HMDOWDCTHL?

Because

How Many Days Of Water Does Cape Town Have Left?

was too long for a blog post title. In my humble opinion, anyway.

If you want to know the answer to that question, then you might find a visit to local website howmanydaysofwaterdoescapetownhaveleft.co.za informative.

I went there just that this morning and I saw this:

Really?
Yes, whatever method they’re using, described as:

using our recent consumption as a model for future usage

provides us with the frankly terrifying prospect of October 7th being the day at which Cape Town’s dams hit the apocalyptic 10% mark.

But I think that they’ve got it wrong.

I thought I’d give the rudimentary calculation a go myself.
I went for the mathematically simple:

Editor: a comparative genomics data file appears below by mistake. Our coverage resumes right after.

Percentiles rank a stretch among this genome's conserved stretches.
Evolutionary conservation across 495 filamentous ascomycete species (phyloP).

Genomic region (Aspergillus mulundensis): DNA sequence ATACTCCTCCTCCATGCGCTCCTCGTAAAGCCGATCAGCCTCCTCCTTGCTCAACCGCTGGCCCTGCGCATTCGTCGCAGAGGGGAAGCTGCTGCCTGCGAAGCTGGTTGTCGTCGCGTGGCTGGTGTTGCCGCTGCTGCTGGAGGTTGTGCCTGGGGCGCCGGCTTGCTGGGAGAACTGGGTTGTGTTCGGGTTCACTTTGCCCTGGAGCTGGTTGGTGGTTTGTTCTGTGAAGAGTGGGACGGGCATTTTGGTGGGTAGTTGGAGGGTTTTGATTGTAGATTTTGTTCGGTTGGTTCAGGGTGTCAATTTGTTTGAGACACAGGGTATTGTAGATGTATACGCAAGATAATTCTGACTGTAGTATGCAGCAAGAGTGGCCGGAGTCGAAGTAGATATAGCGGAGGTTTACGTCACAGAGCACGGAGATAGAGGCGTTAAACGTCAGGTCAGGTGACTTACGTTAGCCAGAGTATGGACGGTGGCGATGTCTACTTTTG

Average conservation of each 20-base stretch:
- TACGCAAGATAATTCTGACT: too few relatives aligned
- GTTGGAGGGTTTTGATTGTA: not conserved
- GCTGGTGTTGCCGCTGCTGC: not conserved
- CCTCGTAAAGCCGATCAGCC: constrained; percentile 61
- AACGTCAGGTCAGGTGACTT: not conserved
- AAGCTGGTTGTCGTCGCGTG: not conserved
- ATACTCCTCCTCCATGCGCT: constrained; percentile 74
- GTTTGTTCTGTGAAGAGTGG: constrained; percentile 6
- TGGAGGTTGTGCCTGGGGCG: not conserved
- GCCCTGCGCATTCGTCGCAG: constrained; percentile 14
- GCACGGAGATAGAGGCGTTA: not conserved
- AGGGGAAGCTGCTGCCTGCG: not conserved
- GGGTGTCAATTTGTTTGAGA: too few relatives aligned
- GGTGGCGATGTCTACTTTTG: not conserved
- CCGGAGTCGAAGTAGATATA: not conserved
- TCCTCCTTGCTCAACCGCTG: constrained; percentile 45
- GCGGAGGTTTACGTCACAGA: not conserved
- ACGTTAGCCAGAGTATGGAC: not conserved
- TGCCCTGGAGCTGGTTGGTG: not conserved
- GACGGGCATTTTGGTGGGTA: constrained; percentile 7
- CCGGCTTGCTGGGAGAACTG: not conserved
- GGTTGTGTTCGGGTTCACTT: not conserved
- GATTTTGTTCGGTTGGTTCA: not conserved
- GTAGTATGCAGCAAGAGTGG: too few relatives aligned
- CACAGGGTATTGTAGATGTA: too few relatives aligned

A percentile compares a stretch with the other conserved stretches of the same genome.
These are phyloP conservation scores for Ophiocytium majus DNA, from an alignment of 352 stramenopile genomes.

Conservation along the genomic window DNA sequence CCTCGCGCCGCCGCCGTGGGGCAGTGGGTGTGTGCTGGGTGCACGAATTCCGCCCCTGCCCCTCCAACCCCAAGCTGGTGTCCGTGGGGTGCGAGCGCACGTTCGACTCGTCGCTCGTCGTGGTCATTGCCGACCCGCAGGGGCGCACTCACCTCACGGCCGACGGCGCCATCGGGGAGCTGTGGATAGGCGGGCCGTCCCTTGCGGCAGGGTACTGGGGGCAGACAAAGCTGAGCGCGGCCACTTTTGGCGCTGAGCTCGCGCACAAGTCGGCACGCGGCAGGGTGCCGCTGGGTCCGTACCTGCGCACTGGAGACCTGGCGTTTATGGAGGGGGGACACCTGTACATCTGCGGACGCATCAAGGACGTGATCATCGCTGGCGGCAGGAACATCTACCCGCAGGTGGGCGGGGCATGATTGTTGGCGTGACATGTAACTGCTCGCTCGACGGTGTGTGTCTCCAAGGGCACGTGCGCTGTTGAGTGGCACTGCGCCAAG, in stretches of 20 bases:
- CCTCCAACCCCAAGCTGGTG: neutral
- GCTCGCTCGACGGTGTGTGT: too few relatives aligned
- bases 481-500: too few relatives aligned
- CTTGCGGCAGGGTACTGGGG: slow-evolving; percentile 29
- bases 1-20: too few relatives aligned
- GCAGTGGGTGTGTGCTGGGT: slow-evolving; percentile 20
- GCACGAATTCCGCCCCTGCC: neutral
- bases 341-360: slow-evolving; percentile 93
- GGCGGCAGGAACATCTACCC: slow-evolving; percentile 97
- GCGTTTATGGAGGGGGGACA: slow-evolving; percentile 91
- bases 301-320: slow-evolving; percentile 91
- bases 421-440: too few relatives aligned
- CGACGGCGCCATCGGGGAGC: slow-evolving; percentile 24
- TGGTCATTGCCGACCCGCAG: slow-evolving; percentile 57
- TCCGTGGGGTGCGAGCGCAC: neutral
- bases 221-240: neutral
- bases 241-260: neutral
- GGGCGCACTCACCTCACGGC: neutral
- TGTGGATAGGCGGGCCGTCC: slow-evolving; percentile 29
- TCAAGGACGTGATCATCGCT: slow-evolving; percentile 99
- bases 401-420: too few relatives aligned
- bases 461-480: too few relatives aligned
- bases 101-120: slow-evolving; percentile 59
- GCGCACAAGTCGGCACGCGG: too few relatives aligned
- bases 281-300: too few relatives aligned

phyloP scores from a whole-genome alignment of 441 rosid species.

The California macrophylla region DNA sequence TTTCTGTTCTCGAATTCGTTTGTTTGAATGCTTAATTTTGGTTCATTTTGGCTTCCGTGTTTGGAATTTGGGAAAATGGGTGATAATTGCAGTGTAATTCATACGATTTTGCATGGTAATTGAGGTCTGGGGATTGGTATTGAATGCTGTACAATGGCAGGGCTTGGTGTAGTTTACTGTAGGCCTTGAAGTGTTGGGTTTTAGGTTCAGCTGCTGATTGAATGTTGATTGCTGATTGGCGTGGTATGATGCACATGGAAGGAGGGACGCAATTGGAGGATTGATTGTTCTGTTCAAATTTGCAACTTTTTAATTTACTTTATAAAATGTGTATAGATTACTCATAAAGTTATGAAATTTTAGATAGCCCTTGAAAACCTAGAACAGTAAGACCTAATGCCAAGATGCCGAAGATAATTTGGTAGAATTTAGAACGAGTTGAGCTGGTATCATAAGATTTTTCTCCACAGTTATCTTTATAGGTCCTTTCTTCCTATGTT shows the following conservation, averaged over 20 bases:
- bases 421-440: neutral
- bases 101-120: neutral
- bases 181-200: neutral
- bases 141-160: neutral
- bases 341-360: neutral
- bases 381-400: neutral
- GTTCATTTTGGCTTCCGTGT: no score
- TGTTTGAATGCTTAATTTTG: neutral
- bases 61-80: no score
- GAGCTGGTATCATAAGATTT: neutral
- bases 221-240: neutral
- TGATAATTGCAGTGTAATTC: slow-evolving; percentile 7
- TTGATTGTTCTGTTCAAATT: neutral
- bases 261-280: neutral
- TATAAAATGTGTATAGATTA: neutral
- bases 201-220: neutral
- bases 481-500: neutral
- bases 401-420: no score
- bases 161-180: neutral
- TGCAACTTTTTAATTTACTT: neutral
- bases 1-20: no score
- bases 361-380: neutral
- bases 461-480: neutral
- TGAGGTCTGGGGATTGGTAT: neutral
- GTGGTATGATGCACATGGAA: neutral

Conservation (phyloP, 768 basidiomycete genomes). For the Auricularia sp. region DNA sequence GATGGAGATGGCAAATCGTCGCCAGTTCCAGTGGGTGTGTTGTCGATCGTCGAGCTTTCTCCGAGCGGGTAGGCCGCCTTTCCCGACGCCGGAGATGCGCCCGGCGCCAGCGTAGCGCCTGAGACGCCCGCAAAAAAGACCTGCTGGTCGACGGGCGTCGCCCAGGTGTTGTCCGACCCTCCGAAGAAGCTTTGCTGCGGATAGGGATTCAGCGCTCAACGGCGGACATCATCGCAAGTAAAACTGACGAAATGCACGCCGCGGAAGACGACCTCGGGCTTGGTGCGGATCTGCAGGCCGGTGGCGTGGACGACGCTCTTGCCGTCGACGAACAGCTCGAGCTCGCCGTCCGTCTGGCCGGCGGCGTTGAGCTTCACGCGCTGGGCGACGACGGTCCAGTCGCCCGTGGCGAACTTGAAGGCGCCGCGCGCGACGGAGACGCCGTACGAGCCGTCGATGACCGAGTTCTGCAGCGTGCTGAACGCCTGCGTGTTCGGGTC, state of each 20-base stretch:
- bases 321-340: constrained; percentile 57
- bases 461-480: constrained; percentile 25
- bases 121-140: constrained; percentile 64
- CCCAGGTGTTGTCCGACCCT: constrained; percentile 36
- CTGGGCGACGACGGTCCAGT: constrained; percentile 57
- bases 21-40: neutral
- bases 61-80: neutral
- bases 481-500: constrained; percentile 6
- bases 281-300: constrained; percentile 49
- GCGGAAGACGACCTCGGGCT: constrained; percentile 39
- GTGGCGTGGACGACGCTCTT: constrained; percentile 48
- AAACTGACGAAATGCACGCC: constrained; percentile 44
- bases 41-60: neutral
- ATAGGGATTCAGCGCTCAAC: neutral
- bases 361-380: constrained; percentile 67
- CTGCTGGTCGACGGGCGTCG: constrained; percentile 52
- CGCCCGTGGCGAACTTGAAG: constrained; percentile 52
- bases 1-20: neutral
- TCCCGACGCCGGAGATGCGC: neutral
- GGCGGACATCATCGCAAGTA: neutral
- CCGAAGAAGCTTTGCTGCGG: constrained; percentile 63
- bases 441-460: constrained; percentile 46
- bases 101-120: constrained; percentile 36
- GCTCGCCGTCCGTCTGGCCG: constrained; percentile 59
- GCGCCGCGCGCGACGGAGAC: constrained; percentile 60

method.

Long story short, according to the latest city figures, we have 250581 megalitres stored, which is 27.9% of total storage capacity. As has been mentioned ad nauseum, the last 10% of our capacity is “unusable”, so clearly we can only use the first 17.9% bit of that (which is 64.2% of 27.9%).

That’s 160767 megalitres.

And we’re using 642 megalitres a day. So I make that

250 days – April 7th 2018

 

Far more reasonable, and more than a bit of a difference. I even did it in purple for you, and look, it does fit with Clem Sunter’s prediction/calculation.

Look, if you are going to have a website that only has one purpose, at least make it accurate. Does HasZumaQuitYet need checking too (he said, hopefully)?

Not great. Anyway, all in all, it’s still an excellent reminder that one way or another, pretty soon the only thing we’re going to be waist deep in is Shit Creek.